PLOS Biology, a peer-reviewed open-access journal, recently asked “eight leaders” for their predictions about the next ten years in genetics and genomics. Many responses acknowledge that this task may be impossible; nonetheless, the answers do not waver: “All are optimistic and predict enormous positive impact.”
Is this insider enthusiasm warranted? Should the rest of us be so optimistic?
One thing we can count on is uncertainty – both in the biological systems and with regard to the power of emerging technologies. Contributors Laura F. Landweber of Princeton University and Ian Dunham of European Molecular Biology Laboratory and Wellcome Trust Genome Campus each underscore how much more we have to learn of vast and complex “genome architectures.” They highlight how new findings from more sophisticated whole genome sequencing and data mining are “eroding traditional notions of a gene,” moving us ever further from the “classical reductionist examples from early molecular biology and the idea that molecule X ‘does’ function Y.”
Aside from such concessions of uncertainty, the overall tenor of the commentaries is near-utopian.
None of the contributors mention even widely acknowledged challenges of the genetic future such as data overload, let alone the potential for much more difficult social and legal problems such as new modes of surveillance or lawsuits due to “gene editing” gone wrong.
Meanwhile, examples of the boons of genetic advances range from the practical to the conceptual. Routine genetic sequencing of tumors to provide more precise cancer treatment is mentioned. There is also a prediction that we will soon have precise, personal “miniaturized genomic monitoring” devices capable of reading our bodies for signs of sickness and disease, causing the whole of healthcare to shift from primarily reactive to primarily proactive.
In addition to revolutionary new products on the personalized healthcare market, predictions meander briefly into social implications, maintaining an oddly optimistic gaze. Bartha Knoppers, director of the Centre of Genomics and Policy at McGill University, suggests that genetic information could move us away from today’s contentious human classifications such as gender and ability towards “destigmatized” “subpopulations of risk or resistance” revealed by genomic profiles. It’s an interesting idea, but the trend so far has moved us in the opposite direction: toward genetic information being used to underscore the “biological reality” of human difference.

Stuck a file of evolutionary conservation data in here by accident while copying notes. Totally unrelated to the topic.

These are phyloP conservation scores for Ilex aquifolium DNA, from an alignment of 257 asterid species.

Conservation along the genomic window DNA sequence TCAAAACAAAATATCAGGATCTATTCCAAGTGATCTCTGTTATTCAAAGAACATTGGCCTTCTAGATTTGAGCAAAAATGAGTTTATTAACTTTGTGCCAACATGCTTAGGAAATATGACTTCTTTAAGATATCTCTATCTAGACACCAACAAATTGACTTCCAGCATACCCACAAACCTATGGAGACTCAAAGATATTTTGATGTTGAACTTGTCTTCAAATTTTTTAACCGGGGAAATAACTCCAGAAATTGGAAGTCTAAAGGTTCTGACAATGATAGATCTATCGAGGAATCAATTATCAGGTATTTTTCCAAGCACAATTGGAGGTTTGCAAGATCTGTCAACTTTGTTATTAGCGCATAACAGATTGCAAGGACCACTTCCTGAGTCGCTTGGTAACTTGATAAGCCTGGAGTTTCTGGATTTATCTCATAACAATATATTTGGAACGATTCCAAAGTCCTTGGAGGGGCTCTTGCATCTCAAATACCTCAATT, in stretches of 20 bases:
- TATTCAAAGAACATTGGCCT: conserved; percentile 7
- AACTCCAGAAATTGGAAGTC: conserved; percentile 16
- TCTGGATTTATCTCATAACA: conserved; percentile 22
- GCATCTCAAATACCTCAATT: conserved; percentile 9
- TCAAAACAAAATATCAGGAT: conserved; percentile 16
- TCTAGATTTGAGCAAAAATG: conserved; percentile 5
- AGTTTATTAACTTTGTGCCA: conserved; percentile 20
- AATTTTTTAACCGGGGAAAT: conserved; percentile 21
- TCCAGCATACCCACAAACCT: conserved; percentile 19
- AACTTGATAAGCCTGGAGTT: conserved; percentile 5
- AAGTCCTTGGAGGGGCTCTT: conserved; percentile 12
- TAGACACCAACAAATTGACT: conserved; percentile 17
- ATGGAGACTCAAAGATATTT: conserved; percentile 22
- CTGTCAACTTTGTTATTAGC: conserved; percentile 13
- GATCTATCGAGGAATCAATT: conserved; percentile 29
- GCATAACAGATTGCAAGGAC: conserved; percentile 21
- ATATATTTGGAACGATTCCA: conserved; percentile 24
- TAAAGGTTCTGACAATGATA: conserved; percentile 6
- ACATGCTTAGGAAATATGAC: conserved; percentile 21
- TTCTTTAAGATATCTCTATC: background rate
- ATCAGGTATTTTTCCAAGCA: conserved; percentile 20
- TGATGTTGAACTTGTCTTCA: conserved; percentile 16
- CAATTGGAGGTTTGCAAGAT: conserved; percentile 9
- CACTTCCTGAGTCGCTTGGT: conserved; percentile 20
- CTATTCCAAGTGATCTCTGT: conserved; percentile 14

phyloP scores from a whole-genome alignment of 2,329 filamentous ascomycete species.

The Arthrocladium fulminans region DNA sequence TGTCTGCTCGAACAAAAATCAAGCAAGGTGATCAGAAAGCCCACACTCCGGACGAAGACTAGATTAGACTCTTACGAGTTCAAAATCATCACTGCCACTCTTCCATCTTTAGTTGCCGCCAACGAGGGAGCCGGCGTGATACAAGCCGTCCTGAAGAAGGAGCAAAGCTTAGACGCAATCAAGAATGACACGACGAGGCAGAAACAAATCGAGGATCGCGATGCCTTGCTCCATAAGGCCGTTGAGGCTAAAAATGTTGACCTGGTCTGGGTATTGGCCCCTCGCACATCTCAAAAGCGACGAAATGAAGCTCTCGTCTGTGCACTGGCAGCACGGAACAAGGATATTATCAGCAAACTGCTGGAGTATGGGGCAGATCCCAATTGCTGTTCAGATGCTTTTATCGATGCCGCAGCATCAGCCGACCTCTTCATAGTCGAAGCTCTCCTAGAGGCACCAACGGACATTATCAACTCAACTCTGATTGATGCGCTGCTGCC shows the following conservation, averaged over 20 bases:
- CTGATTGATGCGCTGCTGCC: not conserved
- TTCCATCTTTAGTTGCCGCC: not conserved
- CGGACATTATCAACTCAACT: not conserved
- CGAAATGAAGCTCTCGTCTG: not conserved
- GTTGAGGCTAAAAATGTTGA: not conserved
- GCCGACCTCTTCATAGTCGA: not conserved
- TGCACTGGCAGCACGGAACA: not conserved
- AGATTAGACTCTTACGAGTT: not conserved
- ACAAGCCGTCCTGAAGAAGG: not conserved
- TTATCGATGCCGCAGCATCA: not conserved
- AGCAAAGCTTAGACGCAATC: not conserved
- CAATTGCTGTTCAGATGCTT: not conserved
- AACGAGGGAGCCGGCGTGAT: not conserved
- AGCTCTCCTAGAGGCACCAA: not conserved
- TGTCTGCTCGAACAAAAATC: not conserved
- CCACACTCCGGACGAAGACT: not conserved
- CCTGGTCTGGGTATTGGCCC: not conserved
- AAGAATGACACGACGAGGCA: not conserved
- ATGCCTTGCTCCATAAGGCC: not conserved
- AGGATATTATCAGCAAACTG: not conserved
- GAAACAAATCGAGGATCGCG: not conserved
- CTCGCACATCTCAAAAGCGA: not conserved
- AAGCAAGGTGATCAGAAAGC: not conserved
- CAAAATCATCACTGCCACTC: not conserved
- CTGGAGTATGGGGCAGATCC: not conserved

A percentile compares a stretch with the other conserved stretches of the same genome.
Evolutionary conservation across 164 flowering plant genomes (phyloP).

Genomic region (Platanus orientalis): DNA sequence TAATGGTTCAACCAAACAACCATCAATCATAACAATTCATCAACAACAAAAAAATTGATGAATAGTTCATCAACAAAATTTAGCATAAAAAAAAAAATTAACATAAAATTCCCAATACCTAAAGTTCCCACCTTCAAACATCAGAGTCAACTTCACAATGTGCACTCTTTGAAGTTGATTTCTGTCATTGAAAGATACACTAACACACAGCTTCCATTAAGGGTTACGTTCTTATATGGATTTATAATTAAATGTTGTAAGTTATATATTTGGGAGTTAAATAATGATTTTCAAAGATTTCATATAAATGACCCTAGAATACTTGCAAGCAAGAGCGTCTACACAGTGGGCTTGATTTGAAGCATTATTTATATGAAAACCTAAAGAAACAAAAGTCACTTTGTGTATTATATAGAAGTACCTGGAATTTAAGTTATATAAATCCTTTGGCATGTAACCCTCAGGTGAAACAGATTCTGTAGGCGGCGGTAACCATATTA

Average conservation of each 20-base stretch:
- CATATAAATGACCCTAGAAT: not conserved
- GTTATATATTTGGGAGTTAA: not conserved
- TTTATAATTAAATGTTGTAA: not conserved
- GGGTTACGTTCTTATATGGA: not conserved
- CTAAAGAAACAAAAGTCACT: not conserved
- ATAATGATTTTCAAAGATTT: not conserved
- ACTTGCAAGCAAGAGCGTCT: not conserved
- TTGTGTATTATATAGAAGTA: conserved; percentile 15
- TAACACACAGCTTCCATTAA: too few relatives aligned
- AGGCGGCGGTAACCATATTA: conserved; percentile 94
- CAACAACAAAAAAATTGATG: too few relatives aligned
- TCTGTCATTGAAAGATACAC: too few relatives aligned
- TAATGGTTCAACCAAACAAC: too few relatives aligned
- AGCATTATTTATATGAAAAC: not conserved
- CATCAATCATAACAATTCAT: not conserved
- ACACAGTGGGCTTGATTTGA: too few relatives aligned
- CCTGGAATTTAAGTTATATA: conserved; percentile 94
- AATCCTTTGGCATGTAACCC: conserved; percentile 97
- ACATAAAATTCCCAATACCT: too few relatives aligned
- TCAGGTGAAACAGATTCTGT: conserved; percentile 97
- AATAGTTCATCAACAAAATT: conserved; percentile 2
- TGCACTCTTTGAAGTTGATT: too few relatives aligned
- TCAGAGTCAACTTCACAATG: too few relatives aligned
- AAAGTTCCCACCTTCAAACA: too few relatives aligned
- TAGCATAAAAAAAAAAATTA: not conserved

It seems quite likely that we will have to continue struggling to avoid reifying social categories like gender, race, and ability. In addition, we may have to fight discrimination at newly imagined sites of difference – say for example, against carriers of a particular gene mutation who can suddenly no longer purchase life, disability, or even health insurance.
Unwittingly straining against Knoppers’ colorblind destigmatization prediction, BGI-Shenzen director Huanming Yang predicts that we will sequence “most, if not all, of the species identified on earth” as well as “most, if not all, ethnic groups.” He asserts that this knowledge will help treat diseases and restrict the births of those deemed genetically “abnormal,” and that we will manage to simultaneously honor individual privacy, intellectual property rights, and free access to genome sequencing data because “the future is brilliant and is now.”
But whose future is this?
Missing from these short exploratory essays is discussion of the forces that will be shaping this biotechnological future. There is no mention of societal mechanisms such as regulation or democratic participation. Nor is there any mention of the impact of money, global collaborations among biotech giants, or competing national agendas. This notable absence of actors supports the insidious storyline that biotechnology is an unguided force leading inevitably to human progress; a kind of cellular manifestation of destiny, unstoppable and un-shapeable in its trajectory.
In this view, biotechnology itself is protagonist: an unrelenting [bio]power that asserts itself on all forms of life. The people, the structures, and the money that do in fact guide the specific research goals and ultimate direction of biotechnology are made invisible.
The question posed by PLOS – “But how will society view such developments?” –positions us as passive observers and receivers of exciting advances coming our way. Importantly, the phrasing of the question suggests that while society may view developments in a negative way, the developments themselves could not actually be negative. In other words, it asserts the judgment that people could only feasibly be concerned about the future of biotechnology if they misunderstand. After all, the “leaders” are all in agreement: Utopia is around the (research funding) bend.
It is only this telling of the biotechnological future that makes it possible for one to consider the most ethical option for bioethicists and concerned bystanders to “get out of the way.”
To meaningfully consider the future requires imagination, but the story of biotechnology as heroic protagonist is a fairytale. We must make visible the monetary, social, and political forces determining the direction of genetics and genomics. If we fail to enrich the stories we tell with the context of our times, we risk becoming a footnote to our own future.
Jessica Cussins is a consultant and former Project Associate at the Center for Genetics and Society, currently earning a Master's in Public Policy from the Harvard Kennedy School. She is a regular blogger at Biopolitical Times, Psychology Today, and the Huffington Post.
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Posted in A "Post-Human" Future?, Biopolitics, Parties & Pundits, Biotech & Pharma, Jessica Cussins's Blog Posts, Personal genomics, Race, Sequencing & Genomics, Synthetic Biology
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